Twenty-nine-year-old Raghda Fhoula is back at the protest, 10 years after she screamed her lungs out with slogans against then-Tunisian regime at ground zero of the Arab Spring movement. On 23 January 2021, she was at the frontlines in capital Tunis, calling for the fall of Hichem Mechichi and Rached Ghannouchi’s regime, and for “work, freedom, and national dignity”. Because the “revolution” was incomplete.
Tunisia is still waiting for one, Raghda says. “The system of (then-president Zine el-Abidine) Ben Ali hasn’t departed,” she tells me. Besides her, scores of Arab Spring activists are back on the streets after a decade. There is some contention, though, on describing the past protests. Some agree with calling it a “revolution”, because it brought the fall of the dictatorship; some called it the “Jasmine revolution”, after the national flower of Tunisia, which was critiqued as catering to “exotic imaginary” — call it the “revolution of dignity and freedom”, they proposed. Still others called it a “Facebook revolution”, in a nod to the popular use of social media during the protests. But Raghda calls it “intifada” — an uprising.
On 17 December 2010, in Sidi Bouzid Governorate, around 300 km south of Tunis, Mohamed Bouazizi, whose vegetable cart the police had confiscated, immolated himself. His desperate act inspired mass protests, which soon spread throughout the country, only to be violently suppressed. At the time, no one imagined that Ben Ali’s government would fall or that he would leave the country, which he did on the night of 14 January 2011, marking the end of 23 years of his authoritarian rule.
Raghda’s face lights up as she recalls the moment she heard the news. “We felt like we had won,” she tells me, a happy end to her and her comrades’ efforts, since 2005, in organising protests, alternative radios, and other acts of resistance.
The surprising success of Tunisians in bringing down a dictatorship inspired similar mass protests in the region, including in Egypt, Libya, Syria, and Yemen. Together, they became the Arab Spring. Protest slogans from Tunisia were adapted and moulded into local cultures, shouted or sung with music. Each country took a separate trajectory. While Egypt’s long-running dictatorship came to an end, Syria witnessed an increase in State repression through more violent means. But through all this, the Tunisian story of democracy continued to be hailed as a “model” for the region, making the North African country ground zero of the Arab Spring.
The government-imposed lockdown starting the day of the 10-year-anniversary of the departure of Ben Ali to suppress the celebration of this important date, and the night clashes that followed between young men and police in the popular neighbourhoods of Tunisian cities put to question this rhetoric of “model democracy.” As scholar Olfa Lamloum writes, “Ben Ali’s successors have betrayed the revolution’s promise of dignity. In a sign of the times, the term ‘revolution’ has been replaced by the expression ‘democratic transition’, which is a subtle way of denying political legitimacy to those who led the protests.”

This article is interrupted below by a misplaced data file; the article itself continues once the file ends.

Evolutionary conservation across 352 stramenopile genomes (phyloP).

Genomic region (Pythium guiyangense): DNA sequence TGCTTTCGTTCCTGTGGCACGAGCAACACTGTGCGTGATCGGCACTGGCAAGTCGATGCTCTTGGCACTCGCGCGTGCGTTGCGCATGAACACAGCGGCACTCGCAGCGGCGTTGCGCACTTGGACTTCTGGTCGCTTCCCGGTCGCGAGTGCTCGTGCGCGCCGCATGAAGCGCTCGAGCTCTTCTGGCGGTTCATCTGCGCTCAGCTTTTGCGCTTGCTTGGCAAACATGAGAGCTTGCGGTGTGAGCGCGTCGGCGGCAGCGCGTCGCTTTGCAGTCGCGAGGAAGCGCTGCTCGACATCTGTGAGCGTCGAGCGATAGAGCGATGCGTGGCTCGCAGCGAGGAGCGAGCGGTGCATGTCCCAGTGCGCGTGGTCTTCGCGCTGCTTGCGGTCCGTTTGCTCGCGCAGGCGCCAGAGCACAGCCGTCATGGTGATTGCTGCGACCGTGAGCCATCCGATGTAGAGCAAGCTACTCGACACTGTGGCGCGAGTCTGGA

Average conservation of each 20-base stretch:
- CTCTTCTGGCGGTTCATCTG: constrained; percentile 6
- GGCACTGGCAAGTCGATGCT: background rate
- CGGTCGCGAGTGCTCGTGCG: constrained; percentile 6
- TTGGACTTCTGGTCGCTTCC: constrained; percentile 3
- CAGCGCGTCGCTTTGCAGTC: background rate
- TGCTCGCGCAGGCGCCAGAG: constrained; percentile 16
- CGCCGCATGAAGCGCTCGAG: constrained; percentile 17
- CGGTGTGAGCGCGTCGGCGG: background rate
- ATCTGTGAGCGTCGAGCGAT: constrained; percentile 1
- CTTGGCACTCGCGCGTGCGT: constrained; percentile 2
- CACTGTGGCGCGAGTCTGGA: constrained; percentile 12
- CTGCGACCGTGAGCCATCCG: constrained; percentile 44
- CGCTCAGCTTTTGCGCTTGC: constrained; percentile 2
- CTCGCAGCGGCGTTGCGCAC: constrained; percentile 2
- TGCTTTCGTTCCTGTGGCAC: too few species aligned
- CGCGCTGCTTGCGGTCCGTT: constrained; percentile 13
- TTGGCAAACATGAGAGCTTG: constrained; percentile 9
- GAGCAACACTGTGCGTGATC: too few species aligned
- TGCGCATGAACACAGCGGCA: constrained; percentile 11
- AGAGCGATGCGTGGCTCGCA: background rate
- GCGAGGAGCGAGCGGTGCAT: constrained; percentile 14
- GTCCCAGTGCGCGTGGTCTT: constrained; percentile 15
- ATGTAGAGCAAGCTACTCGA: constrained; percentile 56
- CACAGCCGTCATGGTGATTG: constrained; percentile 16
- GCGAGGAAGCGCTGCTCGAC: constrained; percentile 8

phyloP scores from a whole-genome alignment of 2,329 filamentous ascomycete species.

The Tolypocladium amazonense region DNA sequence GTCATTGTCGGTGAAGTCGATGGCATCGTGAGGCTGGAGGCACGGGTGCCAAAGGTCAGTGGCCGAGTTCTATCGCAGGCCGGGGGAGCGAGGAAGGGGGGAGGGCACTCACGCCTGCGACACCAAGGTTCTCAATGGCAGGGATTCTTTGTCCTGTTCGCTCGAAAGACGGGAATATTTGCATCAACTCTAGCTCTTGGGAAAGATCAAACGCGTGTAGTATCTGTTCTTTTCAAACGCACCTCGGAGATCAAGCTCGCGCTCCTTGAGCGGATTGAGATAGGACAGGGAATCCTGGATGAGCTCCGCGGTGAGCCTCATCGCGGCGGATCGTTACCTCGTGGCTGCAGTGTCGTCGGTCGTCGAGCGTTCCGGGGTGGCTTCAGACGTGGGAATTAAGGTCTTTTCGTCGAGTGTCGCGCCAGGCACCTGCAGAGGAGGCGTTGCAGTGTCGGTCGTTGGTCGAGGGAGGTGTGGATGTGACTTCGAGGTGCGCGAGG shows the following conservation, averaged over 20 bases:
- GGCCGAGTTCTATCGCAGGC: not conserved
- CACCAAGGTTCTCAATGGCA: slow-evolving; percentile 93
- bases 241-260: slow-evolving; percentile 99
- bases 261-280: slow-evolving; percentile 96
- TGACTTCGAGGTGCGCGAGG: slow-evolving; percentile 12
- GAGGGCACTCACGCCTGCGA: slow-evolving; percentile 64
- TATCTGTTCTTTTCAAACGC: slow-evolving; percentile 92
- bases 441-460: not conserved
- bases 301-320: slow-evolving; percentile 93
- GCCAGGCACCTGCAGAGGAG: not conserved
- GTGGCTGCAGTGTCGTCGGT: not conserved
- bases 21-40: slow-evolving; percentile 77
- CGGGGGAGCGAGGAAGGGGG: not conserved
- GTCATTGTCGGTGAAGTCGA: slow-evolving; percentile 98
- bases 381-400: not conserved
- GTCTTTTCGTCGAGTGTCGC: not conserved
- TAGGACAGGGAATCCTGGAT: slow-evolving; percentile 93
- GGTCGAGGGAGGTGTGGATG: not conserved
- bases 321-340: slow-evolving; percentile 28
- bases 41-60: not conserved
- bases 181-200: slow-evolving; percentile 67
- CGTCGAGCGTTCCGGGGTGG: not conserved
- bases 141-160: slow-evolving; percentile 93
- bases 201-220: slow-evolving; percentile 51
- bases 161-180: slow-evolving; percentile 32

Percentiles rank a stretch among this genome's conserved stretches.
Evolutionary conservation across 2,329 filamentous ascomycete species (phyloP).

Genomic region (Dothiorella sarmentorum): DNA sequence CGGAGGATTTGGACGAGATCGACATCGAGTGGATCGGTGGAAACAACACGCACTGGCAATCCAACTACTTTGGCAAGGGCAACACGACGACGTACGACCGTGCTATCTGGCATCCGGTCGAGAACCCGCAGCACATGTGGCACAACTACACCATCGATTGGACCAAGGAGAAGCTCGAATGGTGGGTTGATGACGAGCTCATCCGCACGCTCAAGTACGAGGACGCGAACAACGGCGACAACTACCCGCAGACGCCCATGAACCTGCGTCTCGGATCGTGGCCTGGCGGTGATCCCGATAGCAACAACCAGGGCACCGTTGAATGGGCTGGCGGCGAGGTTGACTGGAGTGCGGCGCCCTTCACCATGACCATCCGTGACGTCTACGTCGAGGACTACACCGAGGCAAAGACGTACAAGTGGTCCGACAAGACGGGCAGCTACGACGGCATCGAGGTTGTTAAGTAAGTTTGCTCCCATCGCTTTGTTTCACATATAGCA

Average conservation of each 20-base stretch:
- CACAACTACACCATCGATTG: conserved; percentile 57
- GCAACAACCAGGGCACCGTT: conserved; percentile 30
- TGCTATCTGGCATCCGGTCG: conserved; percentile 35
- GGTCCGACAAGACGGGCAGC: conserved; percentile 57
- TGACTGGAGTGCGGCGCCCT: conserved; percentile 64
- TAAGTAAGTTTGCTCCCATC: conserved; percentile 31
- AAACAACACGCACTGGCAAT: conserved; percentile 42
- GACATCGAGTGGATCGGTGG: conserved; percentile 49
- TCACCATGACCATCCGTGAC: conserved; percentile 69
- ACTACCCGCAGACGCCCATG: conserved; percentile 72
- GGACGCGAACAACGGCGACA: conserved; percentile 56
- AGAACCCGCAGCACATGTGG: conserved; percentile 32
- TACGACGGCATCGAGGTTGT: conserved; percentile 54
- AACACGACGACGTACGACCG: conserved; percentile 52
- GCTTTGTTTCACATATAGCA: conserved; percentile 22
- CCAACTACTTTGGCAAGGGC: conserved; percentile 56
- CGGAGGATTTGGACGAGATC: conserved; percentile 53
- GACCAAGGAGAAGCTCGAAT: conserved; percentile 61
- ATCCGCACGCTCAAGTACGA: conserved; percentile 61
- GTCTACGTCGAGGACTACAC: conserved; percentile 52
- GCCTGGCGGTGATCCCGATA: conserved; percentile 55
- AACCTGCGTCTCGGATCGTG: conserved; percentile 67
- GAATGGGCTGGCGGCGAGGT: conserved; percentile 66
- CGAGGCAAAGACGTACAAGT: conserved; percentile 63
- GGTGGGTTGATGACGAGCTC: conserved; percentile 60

A police state
The security infrastructure with ever-present police seeking to crush any act of resistance has brought the Tunisians out on the streets once again. While the police state had momentarily disappeared post-2011, the country under Prime Minister Hichem Mechichi and President Kaïs Saïed is slowly returning to the same forms of repressive rule that existed under Ben Ali.
For Raghda, and many others, who witnessed police violence both before and after 2011, little has changed. In 2008, when she was still a minor, Raghda was questioned by the police for more than four hours for her activism against the Ben Ali regime. In 2016, she and her group of friends were detained for playing music on the streets of Tunis. Harsh questioning, police violence, and arrests are common.
It isn’t surprising, therefore, that recent protests call for an end to the police state. About 23,000 people in Tunisia are currently in jail, according to recent estimates by Lawyers Without Frontiers association. These numbers haven’t changed drastically over the years. Imprisonment continues to be a significant aspect in the lives of Tunisians across the country, and frequent prison transfer means that families are forced to travel long distances to see their loved ones.
Since the beginning of the nightly clashes on 14 January 2021, a date that coincided with the 10th anniversary of the fall of Ben Ali’s regime as well as the start of a four-day lockdown, more than 1,600 people have been arrested, including activists. Around 600 of those are minors.
Violence and torture are common in Tunisian prisons. As Zakia Yaakoubi, mother of a 16-year-old detained recently, testified: “When I rushed after [my son] to the police station, he was all covered in mud and they were kicking him around like a ball.”